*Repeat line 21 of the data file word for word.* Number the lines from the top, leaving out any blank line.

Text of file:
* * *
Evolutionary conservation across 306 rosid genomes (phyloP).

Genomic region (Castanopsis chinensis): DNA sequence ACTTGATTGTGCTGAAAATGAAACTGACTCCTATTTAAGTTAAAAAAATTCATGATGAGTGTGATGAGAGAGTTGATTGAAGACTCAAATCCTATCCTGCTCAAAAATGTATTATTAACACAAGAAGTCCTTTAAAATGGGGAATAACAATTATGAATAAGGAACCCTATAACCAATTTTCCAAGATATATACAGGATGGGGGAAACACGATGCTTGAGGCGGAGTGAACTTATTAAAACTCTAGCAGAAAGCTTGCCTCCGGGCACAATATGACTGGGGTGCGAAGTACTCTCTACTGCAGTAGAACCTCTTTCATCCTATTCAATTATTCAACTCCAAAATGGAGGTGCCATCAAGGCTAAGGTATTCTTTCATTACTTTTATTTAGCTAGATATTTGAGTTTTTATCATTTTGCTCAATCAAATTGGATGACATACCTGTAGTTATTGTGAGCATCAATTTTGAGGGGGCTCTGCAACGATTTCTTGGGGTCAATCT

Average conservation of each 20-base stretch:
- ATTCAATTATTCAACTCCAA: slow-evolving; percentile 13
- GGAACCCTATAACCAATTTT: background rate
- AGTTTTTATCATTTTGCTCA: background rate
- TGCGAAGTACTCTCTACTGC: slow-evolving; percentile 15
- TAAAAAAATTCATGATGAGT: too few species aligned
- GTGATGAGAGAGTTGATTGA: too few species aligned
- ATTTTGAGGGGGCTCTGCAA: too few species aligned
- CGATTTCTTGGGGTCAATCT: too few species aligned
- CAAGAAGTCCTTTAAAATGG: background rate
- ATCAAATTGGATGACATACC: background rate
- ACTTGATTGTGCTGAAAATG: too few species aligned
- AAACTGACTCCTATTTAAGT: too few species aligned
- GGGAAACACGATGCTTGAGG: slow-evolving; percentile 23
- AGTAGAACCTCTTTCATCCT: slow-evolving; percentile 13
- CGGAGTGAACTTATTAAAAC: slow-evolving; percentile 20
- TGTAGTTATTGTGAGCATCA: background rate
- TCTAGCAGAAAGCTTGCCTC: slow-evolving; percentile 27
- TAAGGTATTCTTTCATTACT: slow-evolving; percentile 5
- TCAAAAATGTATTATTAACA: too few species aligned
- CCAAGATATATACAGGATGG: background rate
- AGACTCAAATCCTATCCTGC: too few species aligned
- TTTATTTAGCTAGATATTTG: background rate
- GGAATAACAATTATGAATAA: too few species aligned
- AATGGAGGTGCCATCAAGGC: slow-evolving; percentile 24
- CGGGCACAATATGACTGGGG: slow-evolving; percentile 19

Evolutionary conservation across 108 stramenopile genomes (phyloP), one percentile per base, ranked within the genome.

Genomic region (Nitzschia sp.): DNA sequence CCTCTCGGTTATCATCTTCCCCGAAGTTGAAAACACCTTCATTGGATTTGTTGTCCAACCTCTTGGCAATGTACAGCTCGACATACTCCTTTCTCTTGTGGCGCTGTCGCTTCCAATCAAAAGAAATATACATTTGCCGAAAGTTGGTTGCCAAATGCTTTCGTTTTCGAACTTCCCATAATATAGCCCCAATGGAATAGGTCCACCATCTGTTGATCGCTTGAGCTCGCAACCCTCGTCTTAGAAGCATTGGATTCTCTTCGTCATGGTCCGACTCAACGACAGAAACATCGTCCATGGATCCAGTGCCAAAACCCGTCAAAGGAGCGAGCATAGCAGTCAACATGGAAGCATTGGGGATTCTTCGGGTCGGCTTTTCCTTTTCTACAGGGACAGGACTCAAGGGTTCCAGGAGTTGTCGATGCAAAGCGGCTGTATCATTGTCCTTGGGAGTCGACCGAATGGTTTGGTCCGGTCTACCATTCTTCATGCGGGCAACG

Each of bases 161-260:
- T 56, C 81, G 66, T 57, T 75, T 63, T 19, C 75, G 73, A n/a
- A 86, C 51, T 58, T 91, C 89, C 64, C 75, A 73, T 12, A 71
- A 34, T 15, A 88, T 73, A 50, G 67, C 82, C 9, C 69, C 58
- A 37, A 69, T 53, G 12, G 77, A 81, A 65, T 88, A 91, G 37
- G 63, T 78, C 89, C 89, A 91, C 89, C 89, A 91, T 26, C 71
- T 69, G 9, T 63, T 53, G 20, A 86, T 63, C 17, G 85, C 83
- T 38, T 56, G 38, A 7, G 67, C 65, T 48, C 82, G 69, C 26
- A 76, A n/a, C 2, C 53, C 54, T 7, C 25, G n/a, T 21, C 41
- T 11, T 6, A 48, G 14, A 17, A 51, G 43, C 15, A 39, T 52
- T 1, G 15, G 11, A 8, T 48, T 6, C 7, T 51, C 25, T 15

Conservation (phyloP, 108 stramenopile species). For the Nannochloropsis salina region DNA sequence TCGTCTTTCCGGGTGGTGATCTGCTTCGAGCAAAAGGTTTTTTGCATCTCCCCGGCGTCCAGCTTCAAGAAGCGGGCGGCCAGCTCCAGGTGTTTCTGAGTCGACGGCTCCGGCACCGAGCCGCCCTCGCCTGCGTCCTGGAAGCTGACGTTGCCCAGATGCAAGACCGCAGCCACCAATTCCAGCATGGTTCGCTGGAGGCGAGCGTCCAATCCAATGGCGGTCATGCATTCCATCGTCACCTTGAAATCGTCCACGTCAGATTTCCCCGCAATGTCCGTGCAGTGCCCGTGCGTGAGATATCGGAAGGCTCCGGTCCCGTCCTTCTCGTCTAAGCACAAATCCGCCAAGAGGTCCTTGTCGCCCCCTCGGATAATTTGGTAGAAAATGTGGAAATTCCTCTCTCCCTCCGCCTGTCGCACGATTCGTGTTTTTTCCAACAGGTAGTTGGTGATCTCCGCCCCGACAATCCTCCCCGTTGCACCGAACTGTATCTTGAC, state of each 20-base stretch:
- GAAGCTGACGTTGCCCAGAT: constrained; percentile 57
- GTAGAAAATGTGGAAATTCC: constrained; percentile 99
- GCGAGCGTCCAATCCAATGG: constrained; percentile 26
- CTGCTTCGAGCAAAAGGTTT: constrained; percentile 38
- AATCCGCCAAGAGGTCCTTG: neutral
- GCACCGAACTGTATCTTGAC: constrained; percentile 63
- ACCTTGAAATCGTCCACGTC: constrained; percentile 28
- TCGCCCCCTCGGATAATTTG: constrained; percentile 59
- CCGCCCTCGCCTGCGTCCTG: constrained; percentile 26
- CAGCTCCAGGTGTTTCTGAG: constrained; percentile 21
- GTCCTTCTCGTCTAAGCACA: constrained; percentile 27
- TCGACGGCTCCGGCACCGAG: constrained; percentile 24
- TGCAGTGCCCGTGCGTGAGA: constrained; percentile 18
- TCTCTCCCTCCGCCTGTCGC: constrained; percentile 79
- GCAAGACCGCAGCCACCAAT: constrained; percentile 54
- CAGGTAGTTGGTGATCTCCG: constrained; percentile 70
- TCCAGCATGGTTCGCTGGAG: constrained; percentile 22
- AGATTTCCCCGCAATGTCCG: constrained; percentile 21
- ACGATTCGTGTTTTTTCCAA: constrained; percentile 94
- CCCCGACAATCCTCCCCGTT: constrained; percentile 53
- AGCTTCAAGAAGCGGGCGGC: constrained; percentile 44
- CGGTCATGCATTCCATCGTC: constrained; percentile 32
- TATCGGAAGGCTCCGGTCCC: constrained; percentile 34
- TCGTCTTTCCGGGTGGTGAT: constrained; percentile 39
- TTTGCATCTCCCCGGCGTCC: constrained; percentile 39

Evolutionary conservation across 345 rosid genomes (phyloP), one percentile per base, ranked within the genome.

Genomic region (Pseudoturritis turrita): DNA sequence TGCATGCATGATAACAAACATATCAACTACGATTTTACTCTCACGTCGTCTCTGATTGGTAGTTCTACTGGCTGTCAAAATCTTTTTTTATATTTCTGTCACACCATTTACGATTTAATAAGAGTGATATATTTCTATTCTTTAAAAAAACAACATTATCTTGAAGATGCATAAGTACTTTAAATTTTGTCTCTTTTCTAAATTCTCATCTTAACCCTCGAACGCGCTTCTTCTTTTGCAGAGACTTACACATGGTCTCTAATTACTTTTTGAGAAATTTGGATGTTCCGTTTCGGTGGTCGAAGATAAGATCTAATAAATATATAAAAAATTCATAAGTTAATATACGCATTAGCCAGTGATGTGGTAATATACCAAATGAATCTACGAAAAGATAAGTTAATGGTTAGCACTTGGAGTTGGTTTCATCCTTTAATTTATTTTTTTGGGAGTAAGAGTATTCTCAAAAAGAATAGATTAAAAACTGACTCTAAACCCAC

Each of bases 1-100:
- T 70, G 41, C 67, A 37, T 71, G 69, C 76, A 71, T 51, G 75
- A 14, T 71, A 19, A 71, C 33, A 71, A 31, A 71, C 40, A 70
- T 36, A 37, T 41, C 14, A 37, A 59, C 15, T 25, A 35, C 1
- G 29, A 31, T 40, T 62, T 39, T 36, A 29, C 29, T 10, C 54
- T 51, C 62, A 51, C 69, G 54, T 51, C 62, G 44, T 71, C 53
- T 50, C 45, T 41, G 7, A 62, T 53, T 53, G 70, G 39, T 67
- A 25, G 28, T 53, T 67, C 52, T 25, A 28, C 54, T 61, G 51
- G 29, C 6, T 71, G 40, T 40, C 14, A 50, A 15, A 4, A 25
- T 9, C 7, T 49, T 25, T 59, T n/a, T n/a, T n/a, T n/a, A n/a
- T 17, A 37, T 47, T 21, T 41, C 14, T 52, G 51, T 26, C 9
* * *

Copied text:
- TAAGGTATTCTTTCATTACT: slow-evolving; percentile 5